He met Mr. Graham in Chicago while he was there for Youth for Christ International. They worked together for a number of years but grew apart in the mid-1950s when Mr. Templeton lost his faith.

"I think what he preaches is puerile now, but I still like him," Mr. Templeton told a reporter from The Times of London in 1978. "We don't talk religion. I'm an agnostic and there's no way I'm going back there and there's certainly no changing him."

Mr. Templeton did not graduate from high school and felt that he needed to strengthen his theological foundation, so through the influence of some high church officials, including the moderator of the United Church of Canada, he was accepted at Princeton University's theological seminary. He was ordained a minister of the Presbyterian Church and was later given an honorary doctorate from Lafayette College.

He remained a charismatic evangelist and even when he was secretary of evangelism he would draw crowds of 30,000 a night.

His loss of faith drove him to a log cabin on Georgian Bay where he wrote six television plays in four months. He was delivering the script for one of them to the CBC when he ran into Ross McLean, the producer credited with inventing public-affairs television in Canada. He asked himto fill in for a guest who failed to show for an appearance on Tabloid. After the program, Mr. McLean followed Mr. Templeton out of the building and offered him a job as an interviewer on Close-Up, a show that was launched in the fall of 1957.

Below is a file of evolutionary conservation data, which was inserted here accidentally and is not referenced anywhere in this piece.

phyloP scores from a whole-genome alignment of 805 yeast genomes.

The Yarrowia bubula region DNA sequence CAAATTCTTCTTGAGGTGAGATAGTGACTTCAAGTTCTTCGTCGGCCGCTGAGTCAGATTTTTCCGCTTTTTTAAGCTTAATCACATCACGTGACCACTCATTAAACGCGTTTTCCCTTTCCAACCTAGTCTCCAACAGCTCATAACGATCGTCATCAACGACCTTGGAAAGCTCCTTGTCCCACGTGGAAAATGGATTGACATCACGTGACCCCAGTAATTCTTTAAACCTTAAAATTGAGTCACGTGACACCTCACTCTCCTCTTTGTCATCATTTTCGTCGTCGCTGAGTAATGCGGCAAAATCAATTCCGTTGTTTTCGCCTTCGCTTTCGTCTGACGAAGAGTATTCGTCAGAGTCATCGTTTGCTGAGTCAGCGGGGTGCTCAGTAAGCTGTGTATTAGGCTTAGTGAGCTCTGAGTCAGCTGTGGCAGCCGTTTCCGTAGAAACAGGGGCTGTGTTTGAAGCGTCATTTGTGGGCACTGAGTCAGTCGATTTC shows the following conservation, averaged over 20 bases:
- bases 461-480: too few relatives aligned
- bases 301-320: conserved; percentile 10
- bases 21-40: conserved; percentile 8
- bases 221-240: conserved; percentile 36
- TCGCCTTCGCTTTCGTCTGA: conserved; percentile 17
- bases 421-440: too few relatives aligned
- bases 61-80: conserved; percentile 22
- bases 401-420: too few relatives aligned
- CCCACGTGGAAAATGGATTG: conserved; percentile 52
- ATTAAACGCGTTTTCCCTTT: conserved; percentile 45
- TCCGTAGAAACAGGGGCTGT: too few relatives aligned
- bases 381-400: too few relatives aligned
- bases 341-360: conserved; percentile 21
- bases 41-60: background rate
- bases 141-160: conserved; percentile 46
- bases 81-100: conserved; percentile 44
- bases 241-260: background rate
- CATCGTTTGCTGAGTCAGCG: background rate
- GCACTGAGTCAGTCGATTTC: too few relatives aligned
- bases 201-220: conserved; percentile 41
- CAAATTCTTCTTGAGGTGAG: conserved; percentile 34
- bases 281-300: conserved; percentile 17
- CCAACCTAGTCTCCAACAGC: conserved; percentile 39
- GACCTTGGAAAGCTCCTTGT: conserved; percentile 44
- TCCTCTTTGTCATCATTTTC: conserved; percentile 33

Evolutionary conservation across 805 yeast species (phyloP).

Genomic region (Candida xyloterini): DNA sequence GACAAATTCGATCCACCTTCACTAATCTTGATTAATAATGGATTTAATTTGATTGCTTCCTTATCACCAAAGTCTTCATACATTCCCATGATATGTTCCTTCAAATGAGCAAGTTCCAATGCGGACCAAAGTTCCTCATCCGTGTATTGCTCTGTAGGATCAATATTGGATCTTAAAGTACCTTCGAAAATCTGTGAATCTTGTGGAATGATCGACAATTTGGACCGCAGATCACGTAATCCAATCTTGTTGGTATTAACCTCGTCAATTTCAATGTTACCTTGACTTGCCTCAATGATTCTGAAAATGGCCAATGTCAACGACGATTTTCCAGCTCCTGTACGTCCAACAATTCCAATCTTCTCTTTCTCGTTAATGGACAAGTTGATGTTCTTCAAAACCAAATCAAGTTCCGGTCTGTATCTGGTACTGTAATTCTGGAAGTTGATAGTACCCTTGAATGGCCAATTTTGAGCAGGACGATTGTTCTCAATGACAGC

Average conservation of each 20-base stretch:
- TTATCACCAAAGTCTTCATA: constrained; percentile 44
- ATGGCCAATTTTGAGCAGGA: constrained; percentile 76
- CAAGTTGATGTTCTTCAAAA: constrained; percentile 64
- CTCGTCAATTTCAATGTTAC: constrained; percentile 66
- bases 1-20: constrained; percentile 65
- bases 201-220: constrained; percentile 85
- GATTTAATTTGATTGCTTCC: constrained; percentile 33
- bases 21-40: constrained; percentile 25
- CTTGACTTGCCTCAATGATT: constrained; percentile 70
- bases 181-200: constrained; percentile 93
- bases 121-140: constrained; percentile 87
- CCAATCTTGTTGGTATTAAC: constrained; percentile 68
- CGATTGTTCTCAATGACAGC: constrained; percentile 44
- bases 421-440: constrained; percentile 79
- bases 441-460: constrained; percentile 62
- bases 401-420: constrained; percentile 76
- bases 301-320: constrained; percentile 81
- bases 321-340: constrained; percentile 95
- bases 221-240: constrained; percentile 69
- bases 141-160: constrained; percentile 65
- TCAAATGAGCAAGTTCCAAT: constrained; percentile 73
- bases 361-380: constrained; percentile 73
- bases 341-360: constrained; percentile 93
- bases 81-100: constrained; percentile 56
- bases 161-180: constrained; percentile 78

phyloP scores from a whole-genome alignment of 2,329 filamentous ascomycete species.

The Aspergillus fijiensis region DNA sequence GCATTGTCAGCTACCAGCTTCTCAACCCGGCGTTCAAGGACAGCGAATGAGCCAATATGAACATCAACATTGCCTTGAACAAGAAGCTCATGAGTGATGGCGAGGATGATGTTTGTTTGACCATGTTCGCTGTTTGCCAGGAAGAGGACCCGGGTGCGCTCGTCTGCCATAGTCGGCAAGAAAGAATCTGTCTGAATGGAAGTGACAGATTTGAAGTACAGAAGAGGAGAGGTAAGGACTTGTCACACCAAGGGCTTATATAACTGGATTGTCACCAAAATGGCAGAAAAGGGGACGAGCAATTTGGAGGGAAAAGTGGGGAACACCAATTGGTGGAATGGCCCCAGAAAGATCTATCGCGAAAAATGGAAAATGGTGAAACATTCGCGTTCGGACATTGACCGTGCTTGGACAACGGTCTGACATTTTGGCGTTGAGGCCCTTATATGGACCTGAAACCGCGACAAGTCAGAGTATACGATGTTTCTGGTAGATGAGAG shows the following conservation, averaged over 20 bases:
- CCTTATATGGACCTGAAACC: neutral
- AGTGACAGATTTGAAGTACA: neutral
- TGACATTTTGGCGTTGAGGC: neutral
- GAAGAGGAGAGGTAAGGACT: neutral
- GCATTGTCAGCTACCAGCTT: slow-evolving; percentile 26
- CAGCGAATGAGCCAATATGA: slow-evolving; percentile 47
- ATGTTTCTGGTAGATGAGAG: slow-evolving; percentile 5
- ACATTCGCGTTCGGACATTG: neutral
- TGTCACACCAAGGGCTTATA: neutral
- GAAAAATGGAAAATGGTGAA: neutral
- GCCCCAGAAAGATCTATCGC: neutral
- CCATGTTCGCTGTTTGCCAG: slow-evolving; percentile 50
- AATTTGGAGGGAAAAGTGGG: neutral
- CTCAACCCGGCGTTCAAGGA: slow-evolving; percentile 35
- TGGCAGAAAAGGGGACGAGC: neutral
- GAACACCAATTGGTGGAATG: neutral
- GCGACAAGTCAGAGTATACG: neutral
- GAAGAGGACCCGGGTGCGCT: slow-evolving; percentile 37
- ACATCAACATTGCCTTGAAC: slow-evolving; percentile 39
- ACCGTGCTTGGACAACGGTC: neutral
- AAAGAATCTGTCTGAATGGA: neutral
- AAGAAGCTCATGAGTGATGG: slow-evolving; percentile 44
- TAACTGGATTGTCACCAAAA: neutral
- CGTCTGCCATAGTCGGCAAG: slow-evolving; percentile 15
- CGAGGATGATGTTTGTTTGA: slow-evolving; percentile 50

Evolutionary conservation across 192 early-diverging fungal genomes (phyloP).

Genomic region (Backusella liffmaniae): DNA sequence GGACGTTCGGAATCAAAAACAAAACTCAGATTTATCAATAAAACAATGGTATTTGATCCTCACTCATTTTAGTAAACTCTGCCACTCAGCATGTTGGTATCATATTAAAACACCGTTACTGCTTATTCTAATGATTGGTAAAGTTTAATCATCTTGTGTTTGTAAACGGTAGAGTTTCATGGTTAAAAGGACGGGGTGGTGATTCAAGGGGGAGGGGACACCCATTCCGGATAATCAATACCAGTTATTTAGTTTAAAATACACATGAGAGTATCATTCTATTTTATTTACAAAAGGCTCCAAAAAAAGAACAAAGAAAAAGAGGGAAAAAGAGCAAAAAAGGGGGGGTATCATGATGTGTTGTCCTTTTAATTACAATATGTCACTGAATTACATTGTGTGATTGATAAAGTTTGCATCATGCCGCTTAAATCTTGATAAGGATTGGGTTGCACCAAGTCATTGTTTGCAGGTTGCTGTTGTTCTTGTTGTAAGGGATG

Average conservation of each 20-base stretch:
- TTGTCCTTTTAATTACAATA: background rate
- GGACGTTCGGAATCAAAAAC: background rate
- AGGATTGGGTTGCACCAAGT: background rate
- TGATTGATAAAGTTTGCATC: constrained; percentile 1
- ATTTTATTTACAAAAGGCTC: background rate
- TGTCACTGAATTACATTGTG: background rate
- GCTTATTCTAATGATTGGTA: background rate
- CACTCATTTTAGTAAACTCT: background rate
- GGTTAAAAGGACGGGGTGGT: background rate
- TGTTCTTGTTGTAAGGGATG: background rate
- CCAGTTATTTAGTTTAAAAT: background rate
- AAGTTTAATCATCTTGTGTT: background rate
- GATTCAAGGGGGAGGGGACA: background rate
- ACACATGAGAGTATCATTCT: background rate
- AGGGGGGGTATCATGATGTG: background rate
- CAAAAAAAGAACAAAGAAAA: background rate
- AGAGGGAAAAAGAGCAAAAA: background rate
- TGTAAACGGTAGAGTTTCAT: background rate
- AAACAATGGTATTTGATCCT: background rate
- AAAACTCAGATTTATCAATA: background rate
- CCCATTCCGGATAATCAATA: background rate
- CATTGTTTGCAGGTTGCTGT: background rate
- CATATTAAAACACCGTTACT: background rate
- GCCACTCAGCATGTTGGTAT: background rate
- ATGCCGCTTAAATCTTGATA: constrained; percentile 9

It gave Mr. Templeton exposure across the country as did his presence on CFRB and later CKEY radio. He won an ACTRA Award for "integrity and outspokeness in broadcasting." His critics acknowledged that his task was almost impossible -- he and Mr. Berton had to make private radio think -- but they dismissed his work as "always controversial, never offensive."

After 18 years of marriage to Constance, they divorced and in 1959 he married singer Sylvia Murphy. That marriage also ended in divorce.

In 1980, he married Madeleine Helen Stevens Leger, an author. An Anglican minister presided. Until 1984, they lived at their retreat on Georgian Bay and then moved to a penthouse apartment on Don Mills Road in Toronto.

Although Mr. Templeton had been in poor health for some time, he was arcticulate to the end, Mrs. Templeton said.

"He always remained focused on whatever he was doing," she said. "He always talked about his next book, knowing there would never be another."

His last book was Farewell to God, in which he declared his apostasy, loss of belief and his reasons for leaving the church. The book was recently reprinted by McClelland and Stewart.

Besides his wife, Mr. Templeton leaves his children, Michael, Deborah, Bradley and Tyrone.
This obituary was prepared by Donn Downey, who died earlier this year.